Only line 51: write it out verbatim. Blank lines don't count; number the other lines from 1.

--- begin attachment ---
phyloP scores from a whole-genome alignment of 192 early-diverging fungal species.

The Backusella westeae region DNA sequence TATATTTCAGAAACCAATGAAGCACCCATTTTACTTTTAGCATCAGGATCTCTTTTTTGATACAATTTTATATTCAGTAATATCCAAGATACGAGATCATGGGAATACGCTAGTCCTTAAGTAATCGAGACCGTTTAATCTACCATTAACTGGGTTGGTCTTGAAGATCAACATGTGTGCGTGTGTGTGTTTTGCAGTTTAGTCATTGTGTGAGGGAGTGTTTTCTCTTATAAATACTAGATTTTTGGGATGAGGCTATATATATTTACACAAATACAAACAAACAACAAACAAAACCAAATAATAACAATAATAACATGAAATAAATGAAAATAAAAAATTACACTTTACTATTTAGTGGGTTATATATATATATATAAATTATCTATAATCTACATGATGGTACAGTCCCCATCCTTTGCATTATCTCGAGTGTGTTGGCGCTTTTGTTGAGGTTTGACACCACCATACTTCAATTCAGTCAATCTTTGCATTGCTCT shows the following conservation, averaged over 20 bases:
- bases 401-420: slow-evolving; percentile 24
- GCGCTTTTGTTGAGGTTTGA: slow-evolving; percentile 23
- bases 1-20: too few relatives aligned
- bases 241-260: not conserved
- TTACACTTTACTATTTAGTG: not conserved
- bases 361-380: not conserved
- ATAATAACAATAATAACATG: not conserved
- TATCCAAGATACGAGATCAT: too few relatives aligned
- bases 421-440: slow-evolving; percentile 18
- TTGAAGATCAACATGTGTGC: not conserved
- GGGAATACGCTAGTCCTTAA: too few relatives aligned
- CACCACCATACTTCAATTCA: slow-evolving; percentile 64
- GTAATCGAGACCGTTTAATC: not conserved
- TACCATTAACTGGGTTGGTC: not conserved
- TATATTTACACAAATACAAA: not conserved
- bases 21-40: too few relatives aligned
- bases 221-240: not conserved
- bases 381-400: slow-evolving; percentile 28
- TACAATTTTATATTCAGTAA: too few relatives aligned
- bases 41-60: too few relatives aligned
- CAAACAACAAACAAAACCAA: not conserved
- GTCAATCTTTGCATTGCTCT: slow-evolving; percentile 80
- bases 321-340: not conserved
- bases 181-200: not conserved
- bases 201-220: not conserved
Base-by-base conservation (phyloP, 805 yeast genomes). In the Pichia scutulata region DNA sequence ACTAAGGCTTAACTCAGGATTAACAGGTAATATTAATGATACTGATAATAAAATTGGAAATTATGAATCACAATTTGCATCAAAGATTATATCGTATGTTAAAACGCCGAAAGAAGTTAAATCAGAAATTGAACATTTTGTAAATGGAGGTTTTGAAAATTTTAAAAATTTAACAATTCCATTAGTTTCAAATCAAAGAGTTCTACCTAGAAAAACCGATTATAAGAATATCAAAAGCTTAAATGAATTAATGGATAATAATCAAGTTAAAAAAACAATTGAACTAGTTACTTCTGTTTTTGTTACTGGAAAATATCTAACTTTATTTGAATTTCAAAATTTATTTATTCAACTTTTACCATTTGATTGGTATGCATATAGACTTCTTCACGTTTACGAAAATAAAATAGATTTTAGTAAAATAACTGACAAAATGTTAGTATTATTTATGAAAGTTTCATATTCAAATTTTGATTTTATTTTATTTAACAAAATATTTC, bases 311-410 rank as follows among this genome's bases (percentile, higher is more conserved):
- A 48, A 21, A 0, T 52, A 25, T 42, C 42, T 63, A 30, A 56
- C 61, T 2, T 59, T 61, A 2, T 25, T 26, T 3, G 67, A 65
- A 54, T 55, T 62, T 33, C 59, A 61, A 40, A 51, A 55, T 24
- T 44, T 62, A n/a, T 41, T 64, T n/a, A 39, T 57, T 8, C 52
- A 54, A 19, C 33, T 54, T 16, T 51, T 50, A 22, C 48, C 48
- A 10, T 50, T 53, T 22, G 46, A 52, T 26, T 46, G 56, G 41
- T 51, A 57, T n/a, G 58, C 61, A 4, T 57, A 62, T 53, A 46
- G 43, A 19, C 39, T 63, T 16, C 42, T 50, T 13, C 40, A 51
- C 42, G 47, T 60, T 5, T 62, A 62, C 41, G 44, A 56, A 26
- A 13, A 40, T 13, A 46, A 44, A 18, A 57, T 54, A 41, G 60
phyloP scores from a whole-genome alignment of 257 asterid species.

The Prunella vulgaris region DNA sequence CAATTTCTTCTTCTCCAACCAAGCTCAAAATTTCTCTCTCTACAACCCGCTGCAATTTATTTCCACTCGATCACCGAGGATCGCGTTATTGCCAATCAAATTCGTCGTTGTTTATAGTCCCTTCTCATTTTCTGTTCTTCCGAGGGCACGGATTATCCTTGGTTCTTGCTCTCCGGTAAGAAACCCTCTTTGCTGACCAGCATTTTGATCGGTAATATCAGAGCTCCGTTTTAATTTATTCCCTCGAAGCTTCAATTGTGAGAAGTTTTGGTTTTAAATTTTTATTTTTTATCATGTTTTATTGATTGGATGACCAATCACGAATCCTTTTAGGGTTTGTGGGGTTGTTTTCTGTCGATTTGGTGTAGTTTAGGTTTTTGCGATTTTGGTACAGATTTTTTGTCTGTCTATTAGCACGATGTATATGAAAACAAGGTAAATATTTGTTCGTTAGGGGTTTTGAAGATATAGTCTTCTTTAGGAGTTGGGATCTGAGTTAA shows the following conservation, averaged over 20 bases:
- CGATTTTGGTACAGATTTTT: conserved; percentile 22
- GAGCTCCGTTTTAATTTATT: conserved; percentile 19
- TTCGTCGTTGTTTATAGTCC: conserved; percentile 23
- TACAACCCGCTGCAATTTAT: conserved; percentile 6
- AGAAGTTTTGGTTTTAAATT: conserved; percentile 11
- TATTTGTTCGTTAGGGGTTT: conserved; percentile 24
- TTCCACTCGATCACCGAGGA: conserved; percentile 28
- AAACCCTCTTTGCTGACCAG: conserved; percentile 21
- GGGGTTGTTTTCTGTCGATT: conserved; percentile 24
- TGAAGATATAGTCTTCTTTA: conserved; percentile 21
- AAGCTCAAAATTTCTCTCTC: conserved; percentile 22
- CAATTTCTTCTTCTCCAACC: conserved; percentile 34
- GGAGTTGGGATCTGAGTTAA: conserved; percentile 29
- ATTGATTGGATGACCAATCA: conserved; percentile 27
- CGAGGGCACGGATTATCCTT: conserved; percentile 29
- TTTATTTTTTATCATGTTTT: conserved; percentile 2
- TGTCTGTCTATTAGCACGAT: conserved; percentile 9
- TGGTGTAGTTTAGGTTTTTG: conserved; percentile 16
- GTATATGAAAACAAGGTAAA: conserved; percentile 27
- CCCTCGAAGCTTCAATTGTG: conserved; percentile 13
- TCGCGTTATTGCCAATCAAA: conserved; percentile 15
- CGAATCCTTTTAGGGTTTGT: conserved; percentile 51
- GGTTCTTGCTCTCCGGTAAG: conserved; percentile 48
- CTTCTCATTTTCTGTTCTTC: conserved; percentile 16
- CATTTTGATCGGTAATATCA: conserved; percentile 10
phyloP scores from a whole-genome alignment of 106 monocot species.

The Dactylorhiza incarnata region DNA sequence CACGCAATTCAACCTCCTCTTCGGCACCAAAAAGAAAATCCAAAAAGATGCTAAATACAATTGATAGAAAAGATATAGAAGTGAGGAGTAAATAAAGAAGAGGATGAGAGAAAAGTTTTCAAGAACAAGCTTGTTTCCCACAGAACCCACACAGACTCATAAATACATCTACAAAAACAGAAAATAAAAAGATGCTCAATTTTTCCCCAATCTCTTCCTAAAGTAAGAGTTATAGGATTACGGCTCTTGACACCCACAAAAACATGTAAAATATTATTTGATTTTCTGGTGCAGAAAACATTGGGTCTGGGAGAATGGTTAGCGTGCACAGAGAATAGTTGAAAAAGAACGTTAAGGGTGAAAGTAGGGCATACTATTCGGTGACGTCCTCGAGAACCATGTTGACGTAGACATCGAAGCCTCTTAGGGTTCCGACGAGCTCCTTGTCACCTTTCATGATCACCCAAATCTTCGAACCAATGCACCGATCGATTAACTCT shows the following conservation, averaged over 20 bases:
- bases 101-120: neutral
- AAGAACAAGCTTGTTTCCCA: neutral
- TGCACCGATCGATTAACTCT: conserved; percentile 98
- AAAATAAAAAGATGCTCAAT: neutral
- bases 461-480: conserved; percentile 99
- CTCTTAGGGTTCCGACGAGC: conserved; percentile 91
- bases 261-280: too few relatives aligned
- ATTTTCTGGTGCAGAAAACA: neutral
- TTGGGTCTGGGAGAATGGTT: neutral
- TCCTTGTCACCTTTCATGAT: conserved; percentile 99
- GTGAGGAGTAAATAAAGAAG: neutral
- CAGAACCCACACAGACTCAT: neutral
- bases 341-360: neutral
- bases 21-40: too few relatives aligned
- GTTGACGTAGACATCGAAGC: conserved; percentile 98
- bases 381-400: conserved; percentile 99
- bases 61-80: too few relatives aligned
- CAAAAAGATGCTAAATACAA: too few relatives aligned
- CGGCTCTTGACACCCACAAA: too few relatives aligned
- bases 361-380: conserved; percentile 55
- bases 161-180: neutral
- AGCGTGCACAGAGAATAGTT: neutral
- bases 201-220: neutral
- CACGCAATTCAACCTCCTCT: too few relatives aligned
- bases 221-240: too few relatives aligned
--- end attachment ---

- AAGCTCAAAATTTCTCTCTC: conserved; percentile 22